Feet get little care compared to other parts of your body such as your hands and face. Healthy feet are vital to our overall health so don’t neglect them! Whether you go to a salon or you do your own pedicure, make sure to get one at least once a month to health your feet stay in good condition.

These procedures also help the posture, since they smooth and relax the feet, and prevent problems with toenails, e.g. ingrown ones, which can cause pain and limping.

The American Podiatric Medical Association website gives a helpful and comprehensive list of Dos and Don’ts for your feet before you consider getting a pedicure, whether doing it yourself or visiting a salon. Just click here to get all the information you need!

Reference: http://nuestepprocedure.com/6-health-benefits-pedicures/

Elliptical Exercise with Plantar Fasciitis

When you suffer from plantar fasciitis, exercise can be complicated. High impact, aerobic activities like jogging, hiking, and even walking on hard surfaces can make your feet and heels hurt.

What’s an active person with plantar fasciitis to do? Low impact aerobic exercises are a great way to stay active while avoiding stress to your plantar fascia. One of the most popular is using an elliptical machine to exercise.

Why Use the Elliptical for Plantar Fasciitis?

Elliptical exercise is an ideal cross-training method to stay in shape while resting your feet to avoid re-injury while you recover from plantar fasciitis.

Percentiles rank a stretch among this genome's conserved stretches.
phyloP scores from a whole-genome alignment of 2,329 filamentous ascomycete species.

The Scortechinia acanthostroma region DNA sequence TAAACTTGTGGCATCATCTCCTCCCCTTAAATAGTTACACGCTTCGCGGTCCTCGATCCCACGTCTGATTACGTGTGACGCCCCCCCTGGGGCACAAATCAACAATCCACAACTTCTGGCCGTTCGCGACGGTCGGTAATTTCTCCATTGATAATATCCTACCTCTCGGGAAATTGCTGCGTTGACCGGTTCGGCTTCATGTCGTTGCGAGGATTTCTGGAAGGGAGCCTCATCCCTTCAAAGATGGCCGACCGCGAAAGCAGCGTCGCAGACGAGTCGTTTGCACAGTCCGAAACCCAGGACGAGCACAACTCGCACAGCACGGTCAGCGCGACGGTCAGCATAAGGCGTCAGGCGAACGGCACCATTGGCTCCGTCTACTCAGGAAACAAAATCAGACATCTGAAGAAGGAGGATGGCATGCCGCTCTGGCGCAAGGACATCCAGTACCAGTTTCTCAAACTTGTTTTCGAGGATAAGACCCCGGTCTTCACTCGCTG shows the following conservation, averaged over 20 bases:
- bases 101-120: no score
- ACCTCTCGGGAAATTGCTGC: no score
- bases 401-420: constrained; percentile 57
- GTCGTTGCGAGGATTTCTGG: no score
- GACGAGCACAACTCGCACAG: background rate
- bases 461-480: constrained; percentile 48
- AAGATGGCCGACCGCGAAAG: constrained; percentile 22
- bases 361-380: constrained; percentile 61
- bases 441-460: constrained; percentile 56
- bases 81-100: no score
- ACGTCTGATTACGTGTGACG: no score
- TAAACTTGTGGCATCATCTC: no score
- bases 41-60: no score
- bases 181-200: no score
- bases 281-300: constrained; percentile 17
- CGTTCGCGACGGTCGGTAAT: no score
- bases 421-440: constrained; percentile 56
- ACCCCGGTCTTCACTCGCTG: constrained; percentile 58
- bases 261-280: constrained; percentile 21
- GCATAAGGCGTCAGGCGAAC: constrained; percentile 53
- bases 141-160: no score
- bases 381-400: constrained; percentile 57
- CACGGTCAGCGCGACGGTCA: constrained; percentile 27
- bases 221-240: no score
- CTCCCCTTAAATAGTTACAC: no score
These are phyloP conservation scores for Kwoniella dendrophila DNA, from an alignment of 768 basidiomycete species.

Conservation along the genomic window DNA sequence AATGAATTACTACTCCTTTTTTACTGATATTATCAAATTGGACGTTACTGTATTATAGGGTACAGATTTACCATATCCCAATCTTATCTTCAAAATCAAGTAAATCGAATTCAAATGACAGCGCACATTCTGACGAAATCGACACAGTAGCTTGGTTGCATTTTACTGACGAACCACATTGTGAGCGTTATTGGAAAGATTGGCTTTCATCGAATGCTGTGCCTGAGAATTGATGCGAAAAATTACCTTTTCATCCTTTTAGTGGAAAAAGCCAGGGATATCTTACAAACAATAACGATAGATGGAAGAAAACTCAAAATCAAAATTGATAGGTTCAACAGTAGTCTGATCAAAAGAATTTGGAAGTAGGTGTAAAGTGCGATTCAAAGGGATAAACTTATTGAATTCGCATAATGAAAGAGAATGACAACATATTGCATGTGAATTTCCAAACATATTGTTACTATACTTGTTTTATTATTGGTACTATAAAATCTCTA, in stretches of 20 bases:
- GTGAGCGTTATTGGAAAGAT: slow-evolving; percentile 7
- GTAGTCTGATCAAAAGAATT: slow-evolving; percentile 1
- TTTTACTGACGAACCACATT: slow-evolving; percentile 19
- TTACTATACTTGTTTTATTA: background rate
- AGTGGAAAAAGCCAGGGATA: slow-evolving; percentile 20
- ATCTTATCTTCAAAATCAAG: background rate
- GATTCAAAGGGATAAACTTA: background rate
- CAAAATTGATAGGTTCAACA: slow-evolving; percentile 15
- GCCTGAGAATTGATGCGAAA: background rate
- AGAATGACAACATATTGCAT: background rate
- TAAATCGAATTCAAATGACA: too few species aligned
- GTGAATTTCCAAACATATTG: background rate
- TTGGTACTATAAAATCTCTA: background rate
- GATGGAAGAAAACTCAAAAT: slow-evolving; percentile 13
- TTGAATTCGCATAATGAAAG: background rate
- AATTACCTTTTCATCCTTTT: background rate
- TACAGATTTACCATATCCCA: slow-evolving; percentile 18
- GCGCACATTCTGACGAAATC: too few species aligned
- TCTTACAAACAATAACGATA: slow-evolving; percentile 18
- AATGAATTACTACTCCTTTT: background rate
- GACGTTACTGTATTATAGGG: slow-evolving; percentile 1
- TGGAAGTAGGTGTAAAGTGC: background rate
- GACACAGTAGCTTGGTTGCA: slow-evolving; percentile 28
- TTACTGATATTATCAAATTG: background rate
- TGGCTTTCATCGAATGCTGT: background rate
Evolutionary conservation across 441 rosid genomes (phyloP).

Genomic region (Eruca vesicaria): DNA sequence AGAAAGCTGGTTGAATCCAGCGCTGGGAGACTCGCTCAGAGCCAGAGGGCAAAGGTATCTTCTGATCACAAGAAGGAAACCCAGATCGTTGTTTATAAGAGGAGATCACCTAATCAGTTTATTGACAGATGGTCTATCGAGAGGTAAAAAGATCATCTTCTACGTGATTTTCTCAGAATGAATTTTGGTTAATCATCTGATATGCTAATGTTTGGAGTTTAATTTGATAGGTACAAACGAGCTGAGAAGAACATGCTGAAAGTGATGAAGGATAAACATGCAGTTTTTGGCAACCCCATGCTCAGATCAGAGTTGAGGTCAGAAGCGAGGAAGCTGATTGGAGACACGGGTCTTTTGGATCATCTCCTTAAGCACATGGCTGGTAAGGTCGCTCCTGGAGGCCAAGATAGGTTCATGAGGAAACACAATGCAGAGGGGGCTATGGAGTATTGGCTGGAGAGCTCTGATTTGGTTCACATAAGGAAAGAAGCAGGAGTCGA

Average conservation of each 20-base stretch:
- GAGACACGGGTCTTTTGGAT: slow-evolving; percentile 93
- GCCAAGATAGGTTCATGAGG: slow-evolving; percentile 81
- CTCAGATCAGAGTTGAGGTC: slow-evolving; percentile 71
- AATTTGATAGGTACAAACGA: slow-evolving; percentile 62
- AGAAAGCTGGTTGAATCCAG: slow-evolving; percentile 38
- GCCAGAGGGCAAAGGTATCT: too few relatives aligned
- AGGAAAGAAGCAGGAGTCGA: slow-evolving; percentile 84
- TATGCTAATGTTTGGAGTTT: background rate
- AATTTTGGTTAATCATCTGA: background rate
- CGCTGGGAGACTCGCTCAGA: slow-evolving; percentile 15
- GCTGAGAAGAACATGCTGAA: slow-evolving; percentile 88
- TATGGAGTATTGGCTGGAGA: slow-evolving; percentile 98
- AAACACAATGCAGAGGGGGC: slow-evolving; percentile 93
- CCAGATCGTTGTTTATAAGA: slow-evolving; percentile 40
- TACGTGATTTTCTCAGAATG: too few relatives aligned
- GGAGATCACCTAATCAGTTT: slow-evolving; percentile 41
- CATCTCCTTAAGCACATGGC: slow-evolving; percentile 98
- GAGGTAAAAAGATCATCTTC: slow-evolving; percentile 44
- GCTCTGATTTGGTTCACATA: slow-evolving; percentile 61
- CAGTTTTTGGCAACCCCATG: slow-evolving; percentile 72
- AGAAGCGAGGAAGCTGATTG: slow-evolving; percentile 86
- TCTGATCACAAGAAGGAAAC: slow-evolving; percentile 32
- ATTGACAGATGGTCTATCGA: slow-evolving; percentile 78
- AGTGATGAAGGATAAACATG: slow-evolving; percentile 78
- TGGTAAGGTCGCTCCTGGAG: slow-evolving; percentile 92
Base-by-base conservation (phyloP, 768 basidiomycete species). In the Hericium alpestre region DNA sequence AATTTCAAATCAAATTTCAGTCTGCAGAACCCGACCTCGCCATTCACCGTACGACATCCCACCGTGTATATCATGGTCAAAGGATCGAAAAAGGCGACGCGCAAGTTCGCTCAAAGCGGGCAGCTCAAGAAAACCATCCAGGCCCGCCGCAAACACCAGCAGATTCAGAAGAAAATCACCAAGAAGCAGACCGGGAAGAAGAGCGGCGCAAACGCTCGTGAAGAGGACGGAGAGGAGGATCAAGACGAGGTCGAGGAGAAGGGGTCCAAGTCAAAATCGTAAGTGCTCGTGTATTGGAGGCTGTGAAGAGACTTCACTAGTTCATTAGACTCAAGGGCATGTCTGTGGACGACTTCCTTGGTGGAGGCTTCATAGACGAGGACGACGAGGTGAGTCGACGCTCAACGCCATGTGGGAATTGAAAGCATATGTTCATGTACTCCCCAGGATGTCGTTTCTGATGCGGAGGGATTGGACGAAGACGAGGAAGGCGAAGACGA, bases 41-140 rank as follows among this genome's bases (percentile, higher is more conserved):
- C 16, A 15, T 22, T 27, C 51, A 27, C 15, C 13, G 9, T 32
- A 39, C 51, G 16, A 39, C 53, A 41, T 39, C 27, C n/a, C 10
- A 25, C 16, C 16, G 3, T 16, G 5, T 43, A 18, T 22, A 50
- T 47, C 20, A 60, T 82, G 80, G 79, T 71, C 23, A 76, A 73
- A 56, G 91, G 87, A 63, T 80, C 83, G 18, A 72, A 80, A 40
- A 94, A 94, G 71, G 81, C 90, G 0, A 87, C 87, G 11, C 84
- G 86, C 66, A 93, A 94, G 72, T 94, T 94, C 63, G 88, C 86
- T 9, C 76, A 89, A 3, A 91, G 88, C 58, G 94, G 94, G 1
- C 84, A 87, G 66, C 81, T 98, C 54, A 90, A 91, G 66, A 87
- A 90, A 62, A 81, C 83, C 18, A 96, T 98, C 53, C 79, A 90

The elliptical allows your feet to remain in place while your leg muscles do all the work. Workouts can be as intense or as mild as you prefer, depending on how quickly you stride and the elevation of the elliptical machine — all without straining your plantar fascia!

Benefits of Elliptical Exercise for Heel Pain

Many health experts predict that elliptical exercise may surpass the treadmill in popularity among workout equipment. According to recent studies, the machine burns approximately the same amount of calories as a treadmill and offers several unique benefits when it comes to heel pain and plantar fasciitis:

Weight Loss: Rapid or chronic weight gain is strongly linked with plantar fasciitis and heel pain because of the strain additional weight puts on the plantar fascia. Maintaining a healthy weight through aerobic exercise can lessen this strain and impact.

Strengthening Core Muscles and Ligaments: When you strengthen the muscles and ligaments that support your feet and heels — like your thighs, calves, and tendons — you reduce the likelihood of reinjury to your arch!